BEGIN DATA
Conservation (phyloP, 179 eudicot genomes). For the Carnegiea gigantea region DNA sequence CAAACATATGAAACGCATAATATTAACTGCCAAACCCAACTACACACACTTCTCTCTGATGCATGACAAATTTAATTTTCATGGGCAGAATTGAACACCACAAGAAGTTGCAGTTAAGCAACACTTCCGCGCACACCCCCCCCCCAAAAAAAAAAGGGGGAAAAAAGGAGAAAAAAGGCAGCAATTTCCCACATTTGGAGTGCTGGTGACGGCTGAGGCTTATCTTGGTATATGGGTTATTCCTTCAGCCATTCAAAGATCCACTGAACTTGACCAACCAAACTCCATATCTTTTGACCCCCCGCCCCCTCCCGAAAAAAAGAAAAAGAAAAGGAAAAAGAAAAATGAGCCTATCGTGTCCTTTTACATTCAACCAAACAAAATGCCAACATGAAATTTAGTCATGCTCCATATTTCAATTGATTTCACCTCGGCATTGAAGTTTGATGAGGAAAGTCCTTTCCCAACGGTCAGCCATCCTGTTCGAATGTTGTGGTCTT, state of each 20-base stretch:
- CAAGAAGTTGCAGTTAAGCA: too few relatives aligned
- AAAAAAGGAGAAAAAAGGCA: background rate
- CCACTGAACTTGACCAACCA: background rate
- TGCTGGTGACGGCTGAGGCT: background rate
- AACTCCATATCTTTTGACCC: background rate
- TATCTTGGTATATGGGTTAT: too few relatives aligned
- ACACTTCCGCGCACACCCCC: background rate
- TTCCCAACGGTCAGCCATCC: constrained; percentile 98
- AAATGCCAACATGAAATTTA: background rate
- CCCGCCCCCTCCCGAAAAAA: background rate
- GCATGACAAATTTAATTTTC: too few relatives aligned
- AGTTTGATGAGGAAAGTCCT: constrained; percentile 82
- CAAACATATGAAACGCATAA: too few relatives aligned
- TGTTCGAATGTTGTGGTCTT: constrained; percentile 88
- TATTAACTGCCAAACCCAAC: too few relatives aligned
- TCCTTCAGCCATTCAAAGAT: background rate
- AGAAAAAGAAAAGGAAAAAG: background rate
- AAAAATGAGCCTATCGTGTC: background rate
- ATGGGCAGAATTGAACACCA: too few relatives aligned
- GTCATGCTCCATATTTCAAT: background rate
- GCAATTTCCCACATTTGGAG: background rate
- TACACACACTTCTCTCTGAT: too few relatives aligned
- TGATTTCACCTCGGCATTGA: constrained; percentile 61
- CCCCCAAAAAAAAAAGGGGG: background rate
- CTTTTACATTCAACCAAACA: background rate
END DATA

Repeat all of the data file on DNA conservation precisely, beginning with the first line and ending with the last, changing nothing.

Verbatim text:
Conservation (phyloP, 179 eudicot genomes). For the Carnegiea gigantea region DNA sequence CAAACATATGAAACGCATAATATTAACTGCCAAACCCAACTACACACACTTCTCTCTGATGCATGACAAATTTAATTTTCATGGGCAGAATTGAACACCACAAGAAGTTGCAGTTAAGCAACACTTCCGCGCACACCCCCCCCCCAAAAAAAAAAGGGGGAAAAAAGGAGAAAAAAGGCAGCAATTTCCCACATTTGGAGTGCTGGTGACGGCTGAGGCTTATCTTGGTATATGGGTTATTCCTTCAGCCATTCAAAGATCCACTGAACTTGACCAACCAAACTCCATATCTTTTGACCCCCCGCCCCCTCCCGAAAAAAAGAAAAAGAAAAGGAAAAAGAAAAATGAGCCTATCGTGTCCTTTTACATTCAACCAAACAAAATGCCAACATGAAATTTAGTCATGCTCCATATTTCAATTGATTTCACCTCGGCATTGAAGTTTGATGAGGAAAGTCCTTTCCCAACGGTCAGCCATCCTGTTCGAATGTTGTGGTCTT, state of each 20-base stretch:
- CAAGAAGTTGCAGTTAAGCA: too few relatives aligned
- AAAAAAGGAGAAAAAAGGCA: background rate
- CCACTGAACTTGACCAACCA: background rate
- TGCTGGTGACGGCTGAGGCT: background rate
- AACTCCATATCTTTTGACCC: background rate
- TATCTTGGTATATGGGTTAT: too few relatives aligned
- ACACTTCCGCGCACACCCCC: background rate
- TTCCCAACGGTCAGCCATCC: constrained; percentile 98
- AAATGCCAACATGAAATTTA: background rate
- CCCGCCCCCTCCCGAAAAAA: background rate
- GCATGACAAATTTAATTTTC: too few relatives aligned
- AGTTTGATGAGGAAAGTCCT: constrained; percentile 82
- CAAACATATGAAACGCATAA: too few relatives aligned
- TGTTCGAATGTTGTGGTCTT: constrained; percentile 88
- TATTAACTGCCAAACCCAAC: too few relatives aligned
- TCCTTCAGCCATTCAAAGAT: background rate
- AGAAAAAGAAAAGGAAAAAG: background rate
- AAAAATGAGCCTATCGTGTC: background rate
- ATGGGCAGAATTGAACACCA: too few relatives aligned
- GTCATGCTCCATATTTCAAT: background rate
- GCAATTTCCCACATTTGGAG: background rate
- TACACACACTTCTCTCTGAT: too few relatives aligned
- TGATTTCACCTCGGCATTGA: constrained; percentile 61
- CCCCCAAAAAAAAAAGGGGG: background rate
- CTTTTACATTCAACCAAACA: background rate